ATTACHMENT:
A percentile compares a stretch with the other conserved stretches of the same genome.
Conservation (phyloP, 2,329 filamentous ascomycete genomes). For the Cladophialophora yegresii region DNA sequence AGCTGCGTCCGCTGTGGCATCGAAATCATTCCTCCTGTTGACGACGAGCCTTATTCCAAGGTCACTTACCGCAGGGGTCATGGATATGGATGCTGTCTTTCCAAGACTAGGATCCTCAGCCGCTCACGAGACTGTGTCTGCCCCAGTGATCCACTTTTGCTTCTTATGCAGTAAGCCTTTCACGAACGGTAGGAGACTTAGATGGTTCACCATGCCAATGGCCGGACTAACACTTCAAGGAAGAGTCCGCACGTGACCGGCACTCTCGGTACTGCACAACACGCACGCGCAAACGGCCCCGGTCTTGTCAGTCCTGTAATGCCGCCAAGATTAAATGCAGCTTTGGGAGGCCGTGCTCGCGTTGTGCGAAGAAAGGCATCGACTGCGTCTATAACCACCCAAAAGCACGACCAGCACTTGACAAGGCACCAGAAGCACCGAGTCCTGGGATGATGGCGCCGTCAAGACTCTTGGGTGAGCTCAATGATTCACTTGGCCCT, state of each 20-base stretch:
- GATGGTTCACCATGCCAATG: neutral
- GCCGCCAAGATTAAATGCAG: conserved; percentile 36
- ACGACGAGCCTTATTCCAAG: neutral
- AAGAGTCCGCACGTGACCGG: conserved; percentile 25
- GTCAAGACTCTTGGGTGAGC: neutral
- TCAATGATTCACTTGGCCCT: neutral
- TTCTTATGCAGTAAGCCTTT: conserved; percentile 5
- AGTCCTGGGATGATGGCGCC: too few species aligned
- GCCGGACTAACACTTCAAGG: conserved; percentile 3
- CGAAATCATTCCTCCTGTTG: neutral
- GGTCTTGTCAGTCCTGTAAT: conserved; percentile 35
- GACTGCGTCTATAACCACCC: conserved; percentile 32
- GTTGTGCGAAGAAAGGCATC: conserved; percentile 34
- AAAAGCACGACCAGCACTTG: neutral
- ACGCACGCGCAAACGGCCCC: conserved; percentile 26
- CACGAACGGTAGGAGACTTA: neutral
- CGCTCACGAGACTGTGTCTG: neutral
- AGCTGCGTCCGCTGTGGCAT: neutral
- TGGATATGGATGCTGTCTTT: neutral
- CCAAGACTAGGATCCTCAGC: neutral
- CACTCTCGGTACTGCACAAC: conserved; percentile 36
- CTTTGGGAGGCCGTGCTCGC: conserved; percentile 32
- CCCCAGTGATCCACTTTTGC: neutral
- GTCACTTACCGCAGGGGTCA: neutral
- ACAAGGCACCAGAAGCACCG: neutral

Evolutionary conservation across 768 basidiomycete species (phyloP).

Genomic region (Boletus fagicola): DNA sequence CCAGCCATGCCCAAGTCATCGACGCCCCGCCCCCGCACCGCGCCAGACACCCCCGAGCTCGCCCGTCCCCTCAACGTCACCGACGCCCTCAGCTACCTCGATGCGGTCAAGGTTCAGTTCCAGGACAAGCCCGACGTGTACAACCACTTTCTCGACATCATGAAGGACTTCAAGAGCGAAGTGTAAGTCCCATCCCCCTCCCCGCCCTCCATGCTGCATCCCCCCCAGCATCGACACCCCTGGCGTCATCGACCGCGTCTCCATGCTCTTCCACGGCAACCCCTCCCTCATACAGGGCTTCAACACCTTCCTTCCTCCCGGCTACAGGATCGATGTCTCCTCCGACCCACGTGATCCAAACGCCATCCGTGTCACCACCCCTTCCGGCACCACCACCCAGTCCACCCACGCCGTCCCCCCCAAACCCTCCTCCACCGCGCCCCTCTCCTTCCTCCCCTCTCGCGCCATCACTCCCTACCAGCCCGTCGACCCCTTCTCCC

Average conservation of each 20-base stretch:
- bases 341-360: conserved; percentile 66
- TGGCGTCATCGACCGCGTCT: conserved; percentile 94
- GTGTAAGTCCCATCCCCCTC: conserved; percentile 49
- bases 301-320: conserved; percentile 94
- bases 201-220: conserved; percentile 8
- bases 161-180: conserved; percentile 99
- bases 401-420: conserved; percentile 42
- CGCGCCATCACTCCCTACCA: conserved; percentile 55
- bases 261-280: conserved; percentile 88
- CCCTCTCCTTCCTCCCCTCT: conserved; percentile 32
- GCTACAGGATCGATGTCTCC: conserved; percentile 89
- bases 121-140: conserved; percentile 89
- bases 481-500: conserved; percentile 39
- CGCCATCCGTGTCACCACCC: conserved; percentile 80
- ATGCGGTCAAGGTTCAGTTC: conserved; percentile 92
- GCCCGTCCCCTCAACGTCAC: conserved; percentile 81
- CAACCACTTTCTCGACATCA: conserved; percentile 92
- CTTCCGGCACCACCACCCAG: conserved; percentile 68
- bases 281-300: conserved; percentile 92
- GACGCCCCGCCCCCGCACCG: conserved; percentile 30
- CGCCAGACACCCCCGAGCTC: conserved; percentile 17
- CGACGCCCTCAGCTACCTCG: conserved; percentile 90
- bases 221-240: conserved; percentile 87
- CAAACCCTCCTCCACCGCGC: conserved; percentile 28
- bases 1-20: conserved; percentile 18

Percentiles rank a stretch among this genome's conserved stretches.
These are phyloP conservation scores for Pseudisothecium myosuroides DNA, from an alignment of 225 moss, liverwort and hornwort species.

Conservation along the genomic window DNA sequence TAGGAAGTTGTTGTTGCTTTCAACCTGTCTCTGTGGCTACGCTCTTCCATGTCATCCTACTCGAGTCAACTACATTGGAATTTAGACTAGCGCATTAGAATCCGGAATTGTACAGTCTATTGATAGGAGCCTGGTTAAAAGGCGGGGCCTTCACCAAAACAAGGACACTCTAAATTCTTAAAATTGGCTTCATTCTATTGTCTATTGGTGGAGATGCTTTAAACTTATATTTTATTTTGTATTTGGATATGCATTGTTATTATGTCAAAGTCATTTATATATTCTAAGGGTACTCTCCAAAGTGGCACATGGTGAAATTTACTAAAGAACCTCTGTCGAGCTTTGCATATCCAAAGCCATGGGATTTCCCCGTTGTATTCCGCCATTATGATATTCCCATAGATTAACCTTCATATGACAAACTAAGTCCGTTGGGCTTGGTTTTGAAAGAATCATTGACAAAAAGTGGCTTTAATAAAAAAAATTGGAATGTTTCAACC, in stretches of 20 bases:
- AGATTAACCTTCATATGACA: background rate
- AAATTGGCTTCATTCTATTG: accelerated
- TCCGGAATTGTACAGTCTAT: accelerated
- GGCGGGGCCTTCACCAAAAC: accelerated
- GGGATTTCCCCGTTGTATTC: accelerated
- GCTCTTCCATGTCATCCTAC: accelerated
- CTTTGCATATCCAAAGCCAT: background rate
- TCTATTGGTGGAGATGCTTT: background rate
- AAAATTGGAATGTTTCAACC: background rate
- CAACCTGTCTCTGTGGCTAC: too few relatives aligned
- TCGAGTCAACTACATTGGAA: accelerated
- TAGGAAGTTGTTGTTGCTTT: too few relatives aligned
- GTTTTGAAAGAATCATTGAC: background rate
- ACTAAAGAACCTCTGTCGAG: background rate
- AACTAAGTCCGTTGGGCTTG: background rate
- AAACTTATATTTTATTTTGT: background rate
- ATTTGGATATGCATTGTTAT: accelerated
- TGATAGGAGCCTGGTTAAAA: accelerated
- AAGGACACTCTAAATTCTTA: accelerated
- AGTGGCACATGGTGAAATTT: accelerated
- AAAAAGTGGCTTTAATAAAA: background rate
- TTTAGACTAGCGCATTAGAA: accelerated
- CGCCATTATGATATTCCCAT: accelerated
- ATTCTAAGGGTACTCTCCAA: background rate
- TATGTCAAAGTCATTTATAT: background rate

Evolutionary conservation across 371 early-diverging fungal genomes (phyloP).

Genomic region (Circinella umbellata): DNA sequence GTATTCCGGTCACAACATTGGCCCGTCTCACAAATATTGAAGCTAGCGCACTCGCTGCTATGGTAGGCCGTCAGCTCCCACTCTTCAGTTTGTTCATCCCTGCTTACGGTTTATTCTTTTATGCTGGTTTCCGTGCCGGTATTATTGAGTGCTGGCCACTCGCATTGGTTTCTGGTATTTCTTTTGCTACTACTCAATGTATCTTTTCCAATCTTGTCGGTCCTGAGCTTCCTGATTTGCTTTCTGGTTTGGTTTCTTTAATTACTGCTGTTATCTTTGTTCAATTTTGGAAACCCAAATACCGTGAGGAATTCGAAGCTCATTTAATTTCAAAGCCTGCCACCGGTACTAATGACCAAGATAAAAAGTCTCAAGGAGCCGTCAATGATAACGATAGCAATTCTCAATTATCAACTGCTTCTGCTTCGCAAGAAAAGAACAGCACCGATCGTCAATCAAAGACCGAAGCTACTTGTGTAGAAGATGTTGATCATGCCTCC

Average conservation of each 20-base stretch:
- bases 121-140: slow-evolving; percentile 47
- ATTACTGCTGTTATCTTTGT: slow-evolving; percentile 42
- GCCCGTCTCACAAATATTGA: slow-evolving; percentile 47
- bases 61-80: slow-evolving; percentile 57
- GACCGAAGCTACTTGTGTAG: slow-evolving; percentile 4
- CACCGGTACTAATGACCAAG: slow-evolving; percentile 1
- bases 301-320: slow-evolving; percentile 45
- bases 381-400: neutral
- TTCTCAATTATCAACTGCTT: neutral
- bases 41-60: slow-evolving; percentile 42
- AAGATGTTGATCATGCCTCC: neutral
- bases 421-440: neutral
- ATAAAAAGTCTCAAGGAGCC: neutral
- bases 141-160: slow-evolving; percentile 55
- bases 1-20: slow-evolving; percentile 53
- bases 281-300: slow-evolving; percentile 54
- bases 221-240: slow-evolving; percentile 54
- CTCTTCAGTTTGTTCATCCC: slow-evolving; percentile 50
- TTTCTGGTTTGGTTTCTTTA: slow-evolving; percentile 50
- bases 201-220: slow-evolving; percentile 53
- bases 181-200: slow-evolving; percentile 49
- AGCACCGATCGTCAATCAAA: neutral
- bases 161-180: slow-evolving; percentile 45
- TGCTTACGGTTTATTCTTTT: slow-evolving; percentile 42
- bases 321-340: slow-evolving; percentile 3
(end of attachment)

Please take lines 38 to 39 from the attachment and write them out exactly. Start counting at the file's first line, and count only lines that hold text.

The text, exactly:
- CGCGCCATCACTCCCTACCA: conserved; percentile 55
- bases 261-280: conserved; percentile 88